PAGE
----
USA Today: New cholesterol drugs could add $120 billion to annual U.S. health costs
The August 16 article, “New cholesterol drugs could add $120 billion to annual U.S. health costs,” highlights a JAMA publication with exaggerated cost estimates that does a disservice to patients.
Cardiovascular disease (CVD) is the number one killer in the U.S, and accounts for $600 billion in annual costs. Driving down the costs of CVD complications is imperative, and innovative therapeutics are our best hope. PCSK9 inhibitors are intended for high-risk patients who have exhausted other options.
This study uses a hypothetical model, with assumptions that overestimate the size and underestimate the risk of the treated population, resulting in exaggerated costs and low estimated value. Proposing prices with such methods is what some price-controlled healthcare systems outside the U.S.n use to ration care. Another study evaluating high-risk patients with different assumptions concluded that PCSK9 inhibitors are cost-effective well above the discounted prices offered today.1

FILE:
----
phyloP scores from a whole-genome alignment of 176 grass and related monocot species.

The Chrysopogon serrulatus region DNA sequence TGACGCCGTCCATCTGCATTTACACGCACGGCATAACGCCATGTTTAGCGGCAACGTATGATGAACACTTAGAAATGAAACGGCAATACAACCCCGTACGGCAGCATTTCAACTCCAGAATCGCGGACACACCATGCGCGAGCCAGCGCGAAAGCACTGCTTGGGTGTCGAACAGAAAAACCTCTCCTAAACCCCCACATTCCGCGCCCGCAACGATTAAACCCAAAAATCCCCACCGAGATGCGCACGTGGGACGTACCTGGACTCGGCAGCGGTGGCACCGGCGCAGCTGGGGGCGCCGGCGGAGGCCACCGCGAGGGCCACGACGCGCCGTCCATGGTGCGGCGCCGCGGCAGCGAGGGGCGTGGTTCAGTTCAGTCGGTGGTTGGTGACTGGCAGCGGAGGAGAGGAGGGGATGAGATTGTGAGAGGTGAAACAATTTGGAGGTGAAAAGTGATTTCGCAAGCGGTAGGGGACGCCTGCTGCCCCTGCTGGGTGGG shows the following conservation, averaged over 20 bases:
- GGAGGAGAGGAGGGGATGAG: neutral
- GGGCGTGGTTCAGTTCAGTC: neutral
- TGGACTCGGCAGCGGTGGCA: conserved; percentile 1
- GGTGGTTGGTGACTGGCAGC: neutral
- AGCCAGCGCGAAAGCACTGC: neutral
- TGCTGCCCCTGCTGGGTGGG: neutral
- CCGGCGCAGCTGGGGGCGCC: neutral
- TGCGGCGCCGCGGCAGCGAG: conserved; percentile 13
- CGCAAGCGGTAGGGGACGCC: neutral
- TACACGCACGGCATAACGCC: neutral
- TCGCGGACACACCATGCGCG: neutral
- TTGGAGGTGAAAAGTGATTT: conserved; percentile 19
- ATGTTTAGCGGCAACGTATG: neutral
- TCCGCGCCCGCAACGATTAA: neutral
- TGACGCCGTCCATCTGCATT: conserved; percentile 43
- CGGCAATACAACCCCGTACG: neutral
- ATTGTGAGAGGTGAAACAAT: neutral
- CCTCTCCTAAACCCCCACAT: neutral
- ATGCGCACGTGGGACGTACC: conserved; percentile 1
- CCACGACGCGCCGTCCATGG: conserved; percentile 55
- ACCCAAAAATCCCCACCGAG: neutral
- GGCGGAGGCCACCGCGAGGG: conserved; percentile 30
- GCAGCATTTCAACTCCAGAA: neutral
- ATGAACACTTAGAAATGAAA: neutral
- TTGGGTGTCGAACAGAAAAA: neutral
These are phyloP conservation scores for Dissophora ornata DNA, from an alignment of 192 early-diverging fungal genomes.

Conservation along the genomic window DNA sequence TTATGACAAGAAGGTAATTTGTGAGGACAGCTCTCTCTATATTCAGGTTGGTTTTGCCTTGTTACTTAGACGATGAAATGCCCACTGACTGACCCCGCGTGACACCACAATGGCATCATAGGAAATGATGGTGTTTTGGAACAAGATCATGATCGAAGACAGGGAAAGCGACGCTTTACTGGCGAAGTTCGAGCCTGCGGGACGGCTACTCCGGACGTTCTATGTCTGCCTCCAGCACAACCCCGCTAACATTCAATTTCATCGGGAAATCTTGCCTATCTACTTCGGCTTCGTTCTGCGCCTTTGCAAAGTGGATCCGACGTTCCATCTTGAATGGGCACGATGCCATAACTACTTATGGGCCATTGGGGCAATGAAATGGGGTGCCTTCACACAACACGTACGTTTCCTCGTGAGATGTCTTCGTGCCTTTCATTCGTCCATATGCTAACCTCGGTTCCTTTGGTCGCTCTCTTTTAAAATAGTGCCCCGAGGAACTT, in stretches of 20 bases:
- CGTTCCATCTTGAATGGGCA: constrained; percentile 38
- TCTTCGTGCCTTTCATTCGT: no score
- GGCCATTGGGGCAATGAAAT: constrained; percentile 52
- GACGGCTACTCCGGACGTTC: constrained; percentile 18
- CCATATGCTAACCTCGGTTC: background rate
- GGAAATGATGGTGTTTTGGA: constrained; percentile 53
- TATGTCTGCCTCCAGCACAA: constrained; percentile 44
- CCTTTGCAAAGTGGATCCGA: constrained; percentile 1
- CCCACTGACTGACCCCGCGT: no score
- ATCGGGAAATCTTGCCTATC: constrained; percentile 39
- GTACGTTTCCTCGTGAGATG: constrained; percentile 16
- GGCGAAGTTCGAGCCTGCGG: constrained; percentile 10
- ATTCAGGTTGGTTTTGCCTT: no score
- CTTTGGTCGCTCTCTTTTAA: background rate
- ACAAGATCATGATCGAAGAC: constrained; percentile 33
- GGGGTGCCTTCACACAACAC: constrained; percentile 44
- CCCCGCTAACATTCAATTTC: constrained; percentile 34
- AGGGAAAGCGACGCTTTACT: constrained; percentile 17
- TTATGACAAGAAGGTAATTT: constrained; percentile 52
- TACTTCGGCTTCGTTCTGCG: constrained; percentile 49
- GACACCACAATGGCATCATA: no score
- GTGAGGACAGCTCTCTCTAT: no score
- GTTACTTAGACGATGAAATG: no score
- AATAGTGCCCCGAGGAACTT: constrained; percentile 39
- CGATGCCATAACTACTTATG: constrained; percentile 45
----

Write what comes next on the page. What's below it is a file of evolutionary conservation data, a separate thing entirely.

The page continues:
A balanced discussion about value is critical to inform complex decisions, but must be based on solid assumptions, rather than over-exaggerated cost estimates designed to ring ‘alarm bells’. In reality, these estimates are around 400 times higher than the 2016 analyst consensus estimates for PCSK9 inhibitors. Our focus is to ensure that this balanced discussion helps patients get access to the medicines they need.
Joshua J. Ofman, M.D., MSHS
Senior Vice President, Amgen
- Gandra S, et al. “Cost-Effectiveness of LDL-C Lowering with Evolocumab in Patients with High Cardiovascular Risk in the United States” Clinical Cardiology. 2016 Jun;39(6):313-20.